TurretsTurris

Turrets were built at equal distances between milecastles and there were two such buildings between each of the latter and were spaced at one every third of a Roman mile. These were primarily watch towers and were built of stone regardless of whether or not they were on the stone or turf wall. Their size would be approximately 20 feet square and recessed into the wall by roughly 6 feet. The height of a turret could easily be as high as 30 feet without any strain on the foundations and this is a perfectly reasonable height to assume. A doorway gave access to the turret from the south wall. To the side of the door would be a platform, added later, where possibly a timber stairway gave access to the upper floor or walkway of the Wall. This seems more likely than the other theory of a timber based ladder which has been a long held belief.

In the turf wall turrets there is no platform where they existed in the stone building but a dais is normally found which could have served as a base for a stair or, as has been suggested, a raised bench for a soldier to eat from or keep his blanket clean when folding simply because the floor would be filthy. The soldier in the turret, through popular belief, would sleep on the floor and therefore, for security, only a strong bolt would be needed to lock the door. It is popularly believed that the roof of the turret would be flat using stone flags to complete it. However, I and others, take the view a sloped roof would be used here. Evidence for the former is non-existent while only sparse remains of slates and a single fragment of a roof tile have been found so far. More evidence is needed to clarify how the roof of a turret would look although other theories include a thatched roof which means no evidence is likely to remain.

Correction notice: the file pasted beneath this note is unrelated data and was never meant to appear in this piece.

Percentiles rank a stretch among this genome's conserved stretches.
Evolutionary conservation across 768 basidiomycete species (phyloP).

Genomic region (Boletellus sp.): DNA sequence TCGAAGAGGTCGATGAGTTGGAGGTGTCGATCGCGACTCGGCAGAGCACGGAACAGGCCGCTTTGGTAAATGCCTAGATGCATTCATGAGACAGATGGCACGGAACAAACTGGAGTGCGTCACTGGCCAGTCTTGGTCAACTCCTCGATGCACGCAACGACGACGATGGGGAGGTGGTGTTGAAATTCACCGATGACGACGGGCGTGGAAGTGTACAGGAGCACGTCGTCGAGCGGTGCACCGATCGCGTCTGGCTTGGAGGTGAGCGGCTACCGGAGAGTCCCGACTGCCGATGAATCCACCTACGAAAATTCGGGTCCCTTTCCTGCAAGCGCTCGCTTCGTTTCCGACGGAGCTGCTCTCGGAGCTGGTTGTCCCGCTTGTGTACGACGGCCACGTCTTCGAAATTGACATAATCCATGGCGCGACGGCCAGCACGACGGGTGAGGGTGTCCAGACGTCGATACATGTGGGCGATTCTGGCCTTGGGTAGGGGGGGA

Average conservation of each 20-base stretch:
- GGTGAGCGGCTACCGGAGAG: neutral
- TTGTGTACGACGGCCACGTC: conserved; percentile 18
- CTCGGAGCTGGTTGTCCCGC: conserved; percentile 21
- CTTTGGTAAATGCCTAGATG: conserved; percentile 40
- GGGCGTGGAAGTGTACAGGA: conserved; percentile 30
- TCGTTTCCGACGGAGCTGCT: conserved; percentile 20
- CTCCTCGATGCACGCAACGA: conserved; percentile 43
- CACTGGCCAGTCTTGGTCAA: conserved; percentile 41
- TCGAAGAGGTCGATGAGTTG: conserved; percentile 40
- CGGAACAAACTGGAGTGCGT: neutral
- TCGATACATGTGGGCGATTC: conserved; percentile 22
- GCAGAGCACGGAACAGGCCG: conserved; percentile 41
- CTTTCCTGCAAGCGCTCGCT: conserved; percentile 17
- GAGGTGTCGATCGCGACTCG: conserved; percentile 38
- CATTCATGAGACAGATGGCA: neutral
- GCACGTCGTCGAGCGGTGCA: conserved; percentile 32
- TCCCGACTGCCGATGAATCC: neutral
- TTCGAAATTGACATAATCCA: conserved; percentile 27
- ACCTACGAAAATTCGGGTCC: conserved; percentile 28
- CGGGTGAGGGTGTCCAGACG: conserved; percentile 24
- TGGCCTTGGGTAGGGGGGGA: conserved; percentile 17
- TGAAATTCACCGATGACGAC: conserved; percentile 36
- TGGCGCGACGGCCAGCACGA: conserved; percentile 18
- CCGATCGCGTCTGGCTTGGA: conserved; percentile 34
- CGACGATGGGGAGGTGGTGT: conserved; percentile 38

Evidence based on the designs depicted on the Rudge Cup and Amiens Skillet cannot be taken literally as they could quite easily just be an artistic representation of the Wall and turrets, given that these objects could be souvenirs made around the 2nd Century AD. Inside the turret would be a hearth used for cooking and, of course, this was on the ground floor. Normal finds such as quernstones, gaming counters and other domestic utilities have been excavated in turrets which does suggest soldiers living and sleeping here but it cannot be proven archaeologically given the nature of such things. Window glass has been found giving rise to possible glass based windows but, again, it cannot be proven and there is the possibility that simple shutters would be used.

Turrets would be numbered to match the numbering system of milecastles along the Wall. Between each milecastle two turrets would be built. These would be every one third of a Roman mile. So, as an example, turrets between milecastles 2 and 3 would be numbered 2a and 2b and between milecastles 3 and 4 would be numbered 3a and 3b and so on.